« April, 2015 »
read: 15 April 2015
Not totally certain how this wound up on my To Read pile but it was so terrific. Interestingly even though the book is 15+ years old a lot of the “tech"aspects of it did not read as old and dated at all. Ultimately, it’s an ecotopic novel about who owns Antarctica and "What is happening to the planet” with the veneer of Antarctica over the whole thing. Robinson has a tendency to go on sort of long about historical stuff (a problem I’m having with another novel of his I’m reading) but it mostly wraps up in a way the reader will like. Great imagery, great mostly-likeable human characters. I learned some things. I wanted to go there.
read: 10 April 2015
Loved this short book of facts and information and first person interviews about the brief period of Prohibition and how it affected Vermonters, particularly those who lived along the Canadian border. Wheeler has put together a terrific collection of stories and photos that outline the many different ways people in Vermont responded to the illegalization of liquor. He talks with rumrunners, revenuers (the people responsible for helping enforce the law) and other people involved in various ways in the liquor business in various odd ways. A fun read, and very informative especially in the discussions with people who lived through it and have great stories to tell.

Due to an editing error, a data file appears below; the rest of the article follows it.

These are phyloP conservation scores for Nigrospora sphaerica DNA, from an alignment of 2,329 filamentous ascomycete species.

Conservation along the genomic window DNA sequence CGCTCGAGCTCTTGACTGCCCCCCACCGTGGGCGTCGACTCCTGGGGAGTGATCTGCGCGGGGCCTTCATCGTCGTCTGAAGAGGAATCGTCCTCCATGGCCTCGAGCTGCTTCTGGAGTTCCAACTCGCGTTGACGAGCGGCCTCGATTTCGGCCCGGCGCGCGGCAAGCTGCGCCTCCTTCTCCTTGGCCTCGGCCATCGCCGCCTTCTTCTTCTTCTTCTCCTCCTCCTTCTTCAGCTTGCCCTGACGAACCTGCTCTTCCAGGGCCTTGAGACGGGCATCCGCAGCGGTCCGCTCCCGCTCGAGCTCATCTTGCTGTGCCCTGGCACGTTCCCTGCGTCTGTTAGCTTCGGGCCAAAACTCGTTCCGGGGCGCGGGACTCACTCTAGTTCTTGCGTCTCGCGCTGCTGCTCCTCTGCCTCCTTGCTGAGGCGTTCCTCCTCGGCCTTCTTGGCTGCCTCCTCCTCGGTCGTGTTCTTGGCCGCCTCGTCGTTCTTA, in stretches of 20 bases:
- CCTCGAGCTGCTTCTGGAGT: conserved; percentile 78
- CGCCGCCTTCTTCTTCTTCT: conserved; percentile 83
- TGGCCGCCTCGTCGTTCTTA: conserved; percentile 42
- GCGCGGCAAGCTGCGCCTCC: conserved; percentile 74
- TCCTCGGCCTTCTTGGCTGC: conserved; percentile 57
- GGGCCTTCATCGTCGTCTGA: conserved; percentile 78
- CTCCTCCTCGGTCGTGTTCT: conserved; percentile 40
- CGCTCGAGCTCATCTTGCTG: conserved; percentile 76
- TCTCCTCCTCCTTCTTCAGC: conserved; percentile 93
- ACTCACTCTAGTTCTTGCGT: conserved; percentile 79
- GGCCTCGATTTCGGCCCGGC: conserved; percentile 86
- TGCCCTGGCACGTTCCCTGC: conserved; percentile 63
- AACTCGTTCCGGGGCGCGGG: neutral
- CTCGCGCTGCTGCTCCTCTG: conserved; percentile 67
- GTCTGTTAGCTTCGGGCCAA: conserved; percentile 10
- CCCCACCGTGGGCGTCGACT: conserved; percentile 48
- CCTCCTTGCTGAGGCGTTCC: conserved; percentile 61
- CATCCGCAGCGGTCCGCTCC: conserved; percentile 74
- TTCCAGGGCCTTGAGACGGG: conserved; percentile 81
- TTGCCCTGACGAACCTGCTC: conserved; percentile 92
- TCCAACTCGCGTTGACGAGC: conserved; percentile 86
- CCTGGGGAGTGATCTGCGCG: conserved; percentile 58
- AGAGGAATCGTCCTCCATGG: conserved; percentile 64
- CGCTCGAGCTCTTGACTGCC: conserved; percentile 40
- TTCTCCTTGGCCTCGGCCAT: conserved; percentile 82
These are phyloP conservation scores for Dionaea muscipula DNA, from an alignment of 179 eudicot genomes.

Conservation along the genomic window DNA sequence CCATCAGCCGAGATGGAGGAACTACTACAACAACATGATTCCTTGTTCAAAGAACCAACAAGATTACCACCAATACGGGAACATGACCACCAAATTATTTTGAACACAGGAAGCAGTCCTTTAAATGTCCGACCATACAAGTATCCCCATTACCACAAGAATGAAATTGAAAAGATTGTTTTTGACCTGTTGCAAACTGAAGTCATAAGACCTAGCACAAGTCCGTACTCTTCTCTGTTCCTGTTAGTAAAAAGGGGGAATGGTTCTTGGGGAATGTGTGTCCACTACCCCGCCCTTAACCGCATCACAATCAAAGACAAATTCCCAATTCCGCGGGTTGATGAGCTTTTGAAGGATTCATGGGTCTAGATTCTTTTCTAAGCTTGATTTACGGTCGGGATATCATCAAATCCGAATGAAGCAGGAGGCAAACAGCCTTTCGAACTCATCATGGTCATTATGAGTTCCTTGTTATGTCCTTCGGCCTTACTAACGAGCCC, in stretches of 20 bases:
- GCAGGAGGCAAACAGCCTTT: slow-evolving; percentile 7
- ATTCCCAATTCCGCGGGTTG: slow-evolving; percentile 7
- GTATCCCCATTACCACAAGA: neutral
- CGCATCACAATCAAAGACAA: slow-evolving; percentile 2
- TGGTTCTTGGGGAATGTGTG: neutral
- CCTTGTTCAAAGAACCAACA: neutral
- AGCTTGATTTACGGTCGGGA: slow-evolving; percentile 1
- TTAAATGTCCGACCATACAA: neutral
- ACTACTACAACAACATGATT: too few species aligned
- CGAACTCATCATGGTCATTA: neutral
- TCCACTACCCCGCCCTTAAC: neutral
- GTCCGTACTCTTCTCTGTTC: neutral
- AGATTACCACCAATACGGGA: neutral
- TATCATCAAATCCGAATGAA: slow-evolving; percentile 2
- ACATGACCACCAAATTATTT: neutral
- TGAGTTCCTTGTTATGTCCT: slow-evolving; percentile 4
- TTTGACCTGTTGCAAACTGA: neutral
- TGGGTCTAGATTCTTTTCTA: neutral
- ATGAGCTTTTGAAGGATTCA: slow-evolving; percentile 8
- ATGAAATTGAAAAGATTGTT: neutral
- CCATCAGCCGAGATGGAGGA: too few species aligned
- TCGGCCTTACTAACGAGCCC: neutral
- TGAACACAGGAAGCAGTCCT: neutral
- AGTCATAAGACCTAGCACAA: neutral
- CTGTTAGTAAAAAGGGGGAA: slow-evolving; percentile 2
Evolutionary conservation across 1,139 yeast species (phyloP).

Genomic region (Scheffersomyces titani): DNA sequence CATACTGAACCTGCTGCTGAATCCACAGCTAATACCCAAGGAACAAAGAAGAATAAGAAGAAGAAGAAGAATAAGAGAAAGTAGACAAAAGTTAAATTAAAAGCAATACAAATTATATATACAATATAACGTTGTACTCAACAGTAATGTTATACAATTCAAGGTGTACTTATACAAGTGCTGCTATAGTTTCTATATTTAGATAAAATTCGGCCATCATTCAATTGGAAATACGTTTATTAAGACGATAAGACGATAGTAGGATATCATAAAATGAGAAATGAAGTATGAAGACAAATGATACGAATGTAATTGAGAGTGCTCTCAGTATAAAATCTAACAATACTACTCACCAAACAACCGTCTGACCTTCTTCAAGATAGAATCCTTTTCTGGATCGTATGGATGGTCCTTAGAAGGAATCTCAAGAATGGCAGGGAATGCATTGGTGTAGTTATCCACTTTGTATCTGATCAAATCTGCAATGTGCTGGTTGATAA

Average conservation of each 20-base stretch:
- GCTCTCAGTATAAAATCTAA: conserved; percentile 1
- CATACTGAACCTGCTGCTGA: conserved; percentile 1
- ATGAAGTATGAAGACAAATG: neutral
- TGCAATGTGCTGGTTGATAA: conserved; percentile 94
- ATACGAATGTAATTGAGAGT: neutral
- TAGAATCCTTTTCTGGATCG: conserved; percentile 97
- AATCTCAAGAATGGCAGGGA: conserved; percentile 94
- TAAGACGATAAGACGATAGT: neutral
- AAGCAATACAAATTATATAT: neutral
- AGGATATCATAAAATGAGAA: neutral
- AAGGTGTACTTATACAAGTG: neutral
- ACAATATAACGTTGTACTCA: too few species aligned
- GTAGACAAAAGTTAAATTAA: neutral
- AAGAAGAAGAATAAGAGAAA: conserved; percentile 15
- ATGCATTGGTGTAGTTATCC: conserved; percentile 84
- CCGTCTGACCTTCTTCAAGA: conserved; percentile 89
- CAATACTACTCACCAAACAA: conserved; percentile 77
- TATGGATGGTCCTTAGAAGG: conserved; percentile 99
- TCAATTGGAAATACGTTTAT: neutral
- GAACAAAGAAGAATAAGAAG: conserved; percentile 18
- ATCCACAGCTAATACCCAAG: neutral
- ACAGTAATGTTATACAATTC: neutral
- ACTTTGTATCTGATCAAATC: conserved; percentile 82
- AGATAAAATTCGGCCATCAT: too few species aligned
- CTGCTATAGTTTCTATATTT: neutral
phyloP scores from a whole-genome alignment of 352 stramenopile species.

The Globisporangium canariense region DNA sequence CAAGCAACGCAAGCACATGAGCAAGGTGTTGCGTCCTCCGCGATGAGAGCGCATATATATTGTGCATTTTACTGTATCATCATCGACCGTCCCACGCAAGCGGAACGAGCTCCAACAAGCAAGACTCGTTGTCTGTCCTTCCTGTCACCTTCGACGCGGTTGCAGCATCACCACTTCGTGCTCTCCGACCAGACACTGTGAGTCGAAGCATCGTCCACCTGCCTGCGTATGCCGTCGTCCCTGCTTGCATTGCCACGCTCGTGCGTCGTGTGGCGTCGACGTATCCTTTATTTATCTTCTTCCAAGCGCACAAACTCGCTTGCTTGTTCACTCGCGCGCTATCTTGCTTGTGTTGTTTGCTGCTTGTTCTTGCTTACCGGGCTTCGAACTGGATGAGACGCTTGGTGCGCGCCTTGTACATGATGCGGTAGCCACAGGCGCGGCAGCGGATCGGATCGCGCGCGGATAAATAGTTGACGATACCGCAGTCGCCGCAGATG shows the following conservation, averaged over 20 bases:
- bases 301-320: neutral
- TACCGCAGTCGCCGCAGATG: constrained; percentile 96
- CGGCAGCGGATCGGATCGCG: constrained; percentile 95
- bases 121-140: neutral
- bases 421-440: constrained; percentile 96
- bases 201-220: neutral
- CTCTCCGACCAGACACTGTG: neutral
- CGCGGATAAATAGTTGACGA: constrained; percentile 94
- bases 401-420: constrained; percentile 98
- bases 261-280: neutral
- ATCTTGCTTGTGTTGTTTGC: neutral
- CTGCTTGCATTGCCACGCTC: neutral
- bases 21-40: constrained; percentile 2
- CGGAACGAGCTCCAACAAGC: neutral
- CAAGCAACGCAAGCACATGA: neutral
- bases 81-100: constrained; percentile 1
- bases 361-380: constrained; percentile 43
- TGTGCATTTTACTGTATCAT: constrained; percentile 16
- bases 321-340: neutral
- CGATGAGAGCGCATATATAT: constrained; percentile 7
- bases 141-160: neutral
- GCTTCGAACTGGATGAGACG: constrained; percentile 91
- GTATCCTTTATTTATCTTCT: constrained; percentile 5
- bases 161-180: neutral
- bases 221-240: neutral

read: 6 April 2015
Published in 2007 and remaindered quickly, it seems. This is a fun light look at the game show The Price is Right by Emmy-award winning co-producer Stan Blits. It’s got nice design, it talks a lot about the show. This is not a gossipy tell-all sort of thing. Blits genuinely seems to love the show and the people he works with, so this is more along the lines of a PR venture than anything else. However if you grew up watching TPIR and want to know more about it, I can’t think of a better book for that.
read: 2 April 2015
I had read some of Sedaris’s earlier books and not enjoyed them as much as this one. This is a collection of mostly first person real life essays with a few made up ones tossed in for good measure 9which I found a bit confusing). They mostly talk about Sedaris and his life, some about his difficult childhood, a lot about his various quirks and anxieties and what it’s like being an American living in France (or England) and I enjoyed reading through this collection more than I thought I would.
Said it before but everything that First Second publishes is great. This is a graphic novel for feminist gamer girls specifically but enjoyable for anyone interested in games or global inequality or just being a high school girl. The story takes place half in-game and half out of it with the general message that it’s all "real life", really.
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